A NDA to a LOI: What really transpires when your startup gets bought out?

Yair Snir is Dell Technologies Capital’s vice president and managing director for Europe and Israel.

A typical acquisition procedure may be summarised as follows:

Both planned and opportunistic acquisition strategies exist. Opportunistic processes take place when a buyer seizes an opportunity presented by an existing firm and proceeds to sell it to another party.

First, a good list of possible acquirers must be compiled, as discussed in Part 1 of this series. As soon as that happens, it’s a mad dash to get letters of intent from those interested buyers.

The next step is due diligence, which may take anything from a few days to a few weeks. Once the sale is finalised, you’ll begin the process of integrating the newly acquired company.

The frenzied buying spree

When a potential acquirer sees an opportunity, they contact the firm they want to purchase.

There is a brief window of time in which you may contact other organisations on your list of possible acquirers if you have been contacted and decide to pursue an acquisition.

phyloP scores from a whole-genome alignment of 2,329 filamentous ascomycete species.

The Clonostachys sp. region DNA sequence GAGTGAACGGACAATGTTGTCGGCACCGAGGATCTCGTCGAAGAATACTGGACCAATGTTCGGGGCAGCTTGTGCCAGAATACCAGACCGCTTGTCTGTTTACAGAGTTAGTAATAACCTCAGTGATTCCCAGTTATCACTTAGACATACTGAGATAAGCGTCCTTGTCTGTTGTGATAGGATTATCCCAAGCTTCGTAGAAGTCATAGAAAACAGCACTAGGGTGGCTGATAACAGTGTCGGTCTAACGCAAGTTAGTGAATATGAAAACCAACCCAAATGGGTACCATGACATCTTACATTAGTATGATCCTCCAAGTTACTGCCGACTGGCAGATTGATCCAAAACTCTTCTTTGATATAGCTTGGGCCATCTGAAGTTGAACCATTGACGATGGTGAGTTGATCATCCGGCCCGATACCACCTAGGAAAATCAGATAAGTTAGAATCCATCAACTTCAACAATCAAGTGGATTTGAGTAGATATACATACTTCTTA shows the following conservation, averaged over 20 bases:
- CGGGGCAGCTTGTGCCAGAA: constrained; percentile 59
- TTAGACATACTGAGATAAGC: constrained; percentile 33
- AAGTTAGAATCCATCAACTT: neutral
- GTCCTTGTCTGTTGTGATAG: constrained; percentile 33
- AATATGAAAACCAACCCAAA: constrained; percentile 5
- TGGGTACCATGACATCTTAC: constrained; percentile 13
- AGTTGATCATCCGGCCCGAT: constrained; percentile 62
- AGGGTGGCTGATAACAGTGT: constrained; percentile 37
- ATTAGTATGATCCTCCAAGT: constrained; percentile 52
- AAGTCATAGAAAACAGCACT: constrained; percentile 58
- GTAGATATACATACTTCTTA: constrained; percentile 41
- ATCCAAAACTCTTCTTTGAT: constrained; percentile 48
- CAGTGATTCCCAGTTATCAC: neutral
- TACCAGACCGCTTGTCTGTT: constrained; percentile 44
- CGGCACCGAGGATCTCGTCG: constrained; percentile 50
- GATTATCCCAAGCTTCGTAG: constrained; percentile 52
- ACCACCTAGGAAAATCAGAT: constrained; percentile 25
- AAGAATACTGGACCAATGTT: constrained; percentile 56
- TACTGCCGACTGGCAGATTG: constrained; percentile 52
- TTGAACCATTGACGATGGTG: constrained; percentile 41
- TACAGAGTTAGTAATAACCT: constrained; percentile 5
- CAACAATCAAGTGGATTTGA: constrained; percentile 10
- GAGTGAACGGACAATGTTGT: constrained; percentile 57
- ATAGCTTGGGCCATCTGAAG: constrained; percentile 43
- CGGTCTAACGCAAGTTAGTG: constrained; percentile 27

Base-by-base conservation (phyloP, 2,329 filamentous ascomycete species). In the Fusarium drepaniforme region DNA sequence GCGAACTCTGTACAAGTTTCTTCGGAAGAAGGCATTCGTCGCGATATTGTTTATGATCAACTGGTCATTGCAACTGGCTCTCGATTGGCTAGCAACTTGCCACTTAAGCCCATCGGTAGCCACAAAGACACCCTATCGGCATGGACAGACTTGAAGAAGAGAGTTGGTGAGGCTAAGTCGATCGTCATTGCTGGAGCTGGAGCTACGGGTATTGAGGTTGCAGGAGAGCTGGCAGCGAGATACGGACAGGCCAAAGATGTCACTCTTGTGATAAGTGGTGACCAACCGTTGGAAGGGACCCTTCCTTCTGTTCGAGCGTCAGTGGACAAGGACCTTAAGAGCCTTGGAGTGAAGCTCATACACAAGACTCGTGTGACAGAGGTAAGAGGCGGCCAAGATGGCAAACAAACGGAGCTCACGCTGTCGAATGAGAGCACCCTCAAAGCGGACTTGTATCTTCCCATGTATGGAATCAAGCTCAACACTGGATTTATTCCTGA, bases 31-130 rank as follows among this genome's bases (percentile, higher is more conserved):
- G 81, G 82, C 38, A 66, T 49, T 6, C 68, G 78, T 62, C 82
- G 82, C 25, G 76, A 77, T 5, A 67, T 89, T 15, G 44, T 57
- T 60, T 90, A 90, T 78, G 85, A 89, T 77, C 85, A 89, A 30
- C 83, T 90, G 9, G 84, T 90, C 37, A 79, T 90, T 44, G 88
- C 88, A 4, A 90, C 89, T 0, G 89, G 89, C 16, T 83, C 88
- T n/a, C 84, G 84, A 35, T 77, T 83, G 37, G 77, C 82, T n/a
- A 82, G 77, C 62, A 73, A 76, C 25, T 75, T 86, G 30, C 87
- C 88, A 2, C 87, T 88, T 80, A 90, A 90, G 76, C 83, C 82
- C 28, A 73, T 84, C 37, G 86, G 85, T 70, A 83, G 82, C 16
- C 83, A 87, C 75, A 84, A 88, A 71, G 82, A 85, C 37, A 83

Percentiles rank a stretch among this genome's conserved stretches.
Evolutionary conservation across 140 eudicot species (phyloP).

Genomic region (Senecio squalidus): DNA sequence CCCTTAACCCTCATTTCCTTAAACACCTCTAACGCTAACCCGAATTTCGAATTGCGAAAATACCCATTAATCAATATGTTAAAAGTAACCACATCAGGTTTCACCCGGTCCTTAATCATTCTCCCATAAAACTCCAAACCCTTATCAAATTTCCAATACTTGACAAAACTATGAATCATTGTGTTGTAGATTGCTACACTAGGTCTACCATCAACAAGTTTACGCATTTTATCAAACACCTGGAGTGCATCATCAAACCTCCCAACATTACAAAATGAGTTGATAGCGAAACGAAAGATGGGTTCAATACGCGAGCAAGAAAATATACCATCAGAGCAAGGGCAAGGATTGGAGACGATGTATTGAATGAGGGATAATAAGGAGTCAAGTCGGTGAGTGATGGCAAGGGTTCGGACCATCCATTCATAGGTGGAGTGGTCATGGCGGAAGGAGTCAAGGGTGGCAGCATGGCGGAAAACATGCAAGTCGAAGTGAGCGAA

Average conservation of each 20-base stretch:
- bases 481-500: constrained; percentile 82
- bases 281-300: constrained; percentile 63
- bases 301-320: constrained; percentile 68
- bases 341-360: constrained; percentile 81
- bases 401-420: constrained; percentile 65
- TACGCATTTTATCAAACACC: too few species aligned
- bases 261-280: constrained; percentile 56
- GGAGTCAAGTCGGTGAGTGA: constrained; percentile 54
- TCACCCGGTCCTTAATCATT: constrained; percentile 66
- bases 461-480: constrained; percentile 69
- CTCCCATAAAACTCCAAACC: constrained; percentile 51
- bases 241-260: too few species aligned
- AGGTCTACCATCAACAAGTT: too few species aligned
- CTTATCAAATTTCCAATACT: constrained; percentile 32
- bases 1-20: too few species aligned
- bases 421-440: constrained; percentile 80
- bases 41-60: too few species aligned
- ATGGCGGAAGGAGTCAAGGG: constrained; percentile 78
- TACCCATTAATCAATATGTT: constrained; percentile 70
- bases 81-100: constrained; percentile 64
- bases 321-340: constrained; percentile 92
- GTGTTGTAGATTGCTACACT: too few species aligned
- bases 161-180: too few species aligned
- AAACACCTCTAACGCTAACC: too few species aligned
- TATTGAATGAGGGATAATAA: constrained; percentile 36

During your first meeting with the buyer, you may understand how much they are willing to pay, as well as establish a framework for the negotiation.

The timing is within your control in a planned process, but you must consider a triggering event at your company that places time-bound pressure on the process.

To initiate opportunistic procedures, an active buyer must approach the seller. A fundraising round is a common trigger for venture-backed firms engaged in a planned procedure. If a company on your list thinks they can purchase you at today’s value rather than at a greater valuation once you’ve raised another round, you may be more attractive to them.

During this time, things become a little crazy.

The path to a Letter of Intent (LOI)

You, your board, and your advisors have just a few weeks left to negotiate with all parties involved, regardless of how the process began. If you’re a startup entrepreneur, you’ll either have to reach out to possible buyers yourself or urge your board members to do it for you.